Passage of the Arkansas Medical Marijuana Amendment would cost the Arkansas Department of Health and the Department of Finance and Administration between $4 million and $5.8 million annually to regulate, with the state forced to come up with the money on the front end before sales tax revenues cover a portion of the cost, Gov. Asa Hutchinson and officials from those two agencies said Tuesday.
Hutchinson said the Department of Health would spend between $2.1 million and $3.1 million annually, while DFA would spend between $1.9 million and $2.7 million. The figures did not include extra costs to the Arkansas State Police, Hutchinson said.
He said the amendment “is like setting up a mini-federal system of (the Food and Drug Administration), health, enforcement at the state level, and that takes a while.”
An analysis by DFA of six states that have legalized medical marijuana but not recreational marijuana found the state could expect sales of $38.3 million annually at 18-24 months, resulting in $2.5 million in sales tax revenues, of which 10%, or about $250,000, could be devoted to enforcement.
The Legislature could enact additional fees to make up the difference, which Hutchinson said he would expect to happen, saying, “I don’t think the legislators would want the taxpayers to subsidize any more than we have to of the marijuana business.”
Hutchinson said costs over the next two years could be $10 million. Much of the enforcement mechanisms would have to be created quickly, before revenue is collected. The governor plans to present his budget on Nov. 9, the day after the election. He said his budget does not include those funds, so they would have to come from supplements and rainy day funds. Then he would have to adjust the 2018-19 budget.
Voters are voting on the amendment this election cycle. It would define which conditions qualify for legal marijuana use in Arkansas and allow the creation of for-profit dispensaries.
The amendment’s sponsor, David Couch, said the six states aren’t a good comparison with Arkansas.
“This is the same report they issued last week with just different actors on stage,” he wrote in a text. “The report … uses select data to come to the conclusion they want. They use figures from Nevada, which has just started its program. That figure was 93 cents per (capita). They ignored Arizona which is $33 per (capita). Both Nevada and Arizona allow grow-at-home, which Issue 6 does not. The alleged cost is nearly twice what the DHS estimated the costs would be in 2012 and that proposal included more dispensaries and a very liberal grow at home program. The report is clearly based on voodoo economics.”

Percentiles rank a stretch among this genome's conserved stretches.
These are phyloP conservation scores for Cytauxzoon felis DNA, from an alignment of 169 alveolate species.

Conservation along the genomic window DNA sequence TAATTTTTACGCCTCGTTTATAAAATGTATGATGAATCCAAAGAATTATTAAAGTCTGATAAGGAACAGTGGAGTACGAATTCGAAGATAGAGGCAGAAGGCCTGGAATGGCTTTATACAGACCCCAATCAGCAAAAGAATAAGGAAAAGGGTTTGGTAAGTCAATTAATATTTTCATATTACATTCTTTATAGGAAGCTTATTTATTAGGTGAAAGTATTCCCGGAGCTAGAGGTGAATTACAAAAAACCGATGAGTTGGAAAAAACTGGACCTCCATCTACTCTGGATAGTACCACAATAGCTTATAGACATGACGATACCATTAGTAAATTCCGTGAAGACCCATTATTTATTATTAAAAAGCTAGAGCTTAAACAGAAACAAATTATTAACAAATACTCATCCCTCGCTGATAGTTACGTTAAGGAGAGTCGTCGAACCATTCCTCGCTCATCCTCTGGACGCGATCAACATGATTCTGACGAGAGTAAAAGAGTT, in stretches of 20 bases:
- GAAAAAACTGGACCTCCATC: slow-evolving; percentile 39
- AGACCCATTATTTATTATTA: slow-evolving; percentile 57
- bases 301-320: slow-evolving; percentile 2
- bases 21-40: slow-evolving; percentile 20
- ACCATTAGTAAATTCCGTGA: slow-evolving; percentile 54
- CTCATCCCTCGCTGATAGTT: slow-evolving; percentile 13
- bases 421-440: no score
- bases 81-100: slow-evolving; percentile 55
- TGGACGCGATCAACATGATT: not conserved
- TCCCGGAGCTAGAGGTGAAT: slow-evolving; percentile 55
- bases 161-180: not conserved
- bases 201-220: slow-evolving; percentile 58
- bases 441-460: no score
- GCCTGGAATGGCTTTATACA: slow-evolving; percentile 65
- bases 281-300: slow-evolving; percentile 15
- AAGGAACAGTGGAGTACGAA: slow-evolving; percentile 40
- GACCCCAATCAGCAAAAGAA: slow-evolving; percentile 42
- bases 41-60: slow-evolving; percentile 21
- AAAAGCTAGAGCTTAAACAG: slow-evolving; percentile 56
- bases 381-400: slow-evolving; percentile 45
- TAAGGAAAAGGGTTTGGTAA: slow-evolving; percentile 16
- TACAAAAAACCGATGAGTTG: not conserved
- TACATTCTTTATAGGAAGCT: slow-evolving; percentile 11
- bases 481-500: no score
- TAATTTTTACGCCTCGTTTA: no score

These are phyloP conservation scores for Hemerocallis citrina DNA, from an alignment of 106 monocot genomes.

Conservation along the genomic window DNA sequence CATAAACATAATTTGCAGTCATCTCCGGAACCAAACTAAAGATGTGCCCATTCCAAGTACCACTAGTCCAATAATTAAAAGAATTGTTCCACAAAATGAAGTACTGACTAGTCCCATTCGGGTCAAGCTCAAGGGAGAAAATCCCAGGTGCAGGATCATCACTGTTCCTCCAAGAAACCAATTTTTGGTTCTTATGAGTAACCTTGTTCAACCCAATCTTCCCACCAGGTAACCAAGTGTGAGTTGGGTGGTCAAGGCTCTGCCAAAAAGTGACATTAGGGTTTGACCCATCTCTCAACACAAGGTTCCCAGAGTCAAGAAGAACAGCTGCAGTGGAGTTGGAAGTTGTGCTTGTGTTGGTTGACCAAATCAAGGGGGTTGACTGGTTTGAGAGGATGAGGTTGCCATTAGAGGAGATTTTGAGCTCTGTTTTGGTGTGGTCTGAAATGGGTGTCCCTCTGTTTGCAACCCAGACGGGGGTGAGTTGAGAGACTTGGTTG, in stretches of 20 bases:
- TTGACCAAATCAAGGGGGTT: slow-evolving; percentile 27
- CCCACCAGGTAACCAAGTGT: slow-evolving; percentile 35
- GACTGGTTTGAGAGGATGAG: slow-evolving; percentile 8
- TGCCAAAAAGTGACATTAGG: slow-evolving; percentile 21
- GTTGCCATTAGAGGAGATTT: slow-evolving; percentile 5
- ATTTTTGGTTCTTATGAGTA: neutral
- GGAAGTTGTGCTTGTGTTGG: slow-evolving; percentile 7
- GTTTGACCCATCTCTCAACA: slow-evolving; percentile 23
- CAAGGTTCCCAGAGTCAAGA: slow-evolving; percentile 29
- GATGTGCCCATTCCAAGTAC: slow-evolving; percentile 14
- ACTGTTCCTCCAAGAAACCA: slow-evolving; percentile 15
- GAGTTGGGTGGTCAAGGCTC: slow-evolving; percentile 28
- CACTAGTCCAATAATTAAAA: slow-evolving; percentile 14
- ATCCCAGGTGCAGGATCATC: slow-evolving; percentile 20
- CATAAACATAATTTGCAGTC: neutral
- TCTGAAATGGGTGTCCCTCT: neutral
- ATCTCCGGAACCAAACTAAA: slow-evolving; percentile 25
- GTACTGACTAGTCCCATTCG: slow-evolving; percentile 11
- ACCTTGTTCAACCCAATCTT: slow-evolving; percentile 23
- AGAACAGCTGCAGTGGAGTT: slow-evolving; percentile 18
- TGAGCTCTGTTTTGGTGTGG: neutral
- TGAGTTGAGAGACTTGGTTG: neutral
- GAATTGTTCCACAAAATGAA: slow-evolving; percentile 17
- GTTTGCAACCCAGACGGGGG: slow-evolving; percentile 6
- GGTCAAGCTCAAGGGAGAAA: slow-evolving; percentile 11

Ann Purvis, Department of Health deputy director for administration, said her department would have to create a “comprehensive regulatory scheme” in a short amount of time, including registration cards for patients and caregivers, testing standards, a process for adding qualifying conditions, and a system to track the amount of marijuana dispensed to patients.
Paul Gehring, DFA revenue legal counsel, said DFA would have to increase its audit staff because most marijuana businesses would be cash-based.
That’s because banks in other states have been reluctant to open accounts for marijuana-based businesses, said Bank Commissioner Candace Franks. She said banks are insured by the Federal Deposit Insurance Corporation, and depositing money generated by marijuana businesses is a violation of numerous federal laws, including the Controlled Substances Act, the Bank Secrecy Act, the Patriot Act, and money laundering and racketeering laws. Even a personal account with money derived from a marijuana-based business is a violation, with the funds subject to forfeiture at the federal level. The Obama administration has promised forbearance for banks that work with such businesses, but a new president will take office in January, she said.
As it is, the amount of suspicious activity reported as required by law has skyrocketed in Colorado, where recreational marijuana is legal, she said. In 2012, she said banks in that state filed 674 suspicious activity reports with the Department of the Treasury. After legalization, that number rose to 10,000 a year.
Hutchinson said that in the next six to eight months, banks would not open such accounts on advice of legal counsel because of the uncertainty of the federal position.
He said casual conversations with other governors with experience with medical marijuana have said the issue will consume the legislative session.
“And so whereas now, I’m looking at the next legislative session with specific economic growth initiatives, education initiatives, there will be a huge derailing of that trying to understand and to implement the marijuana regulatory environment and the costs associated with it,” he said.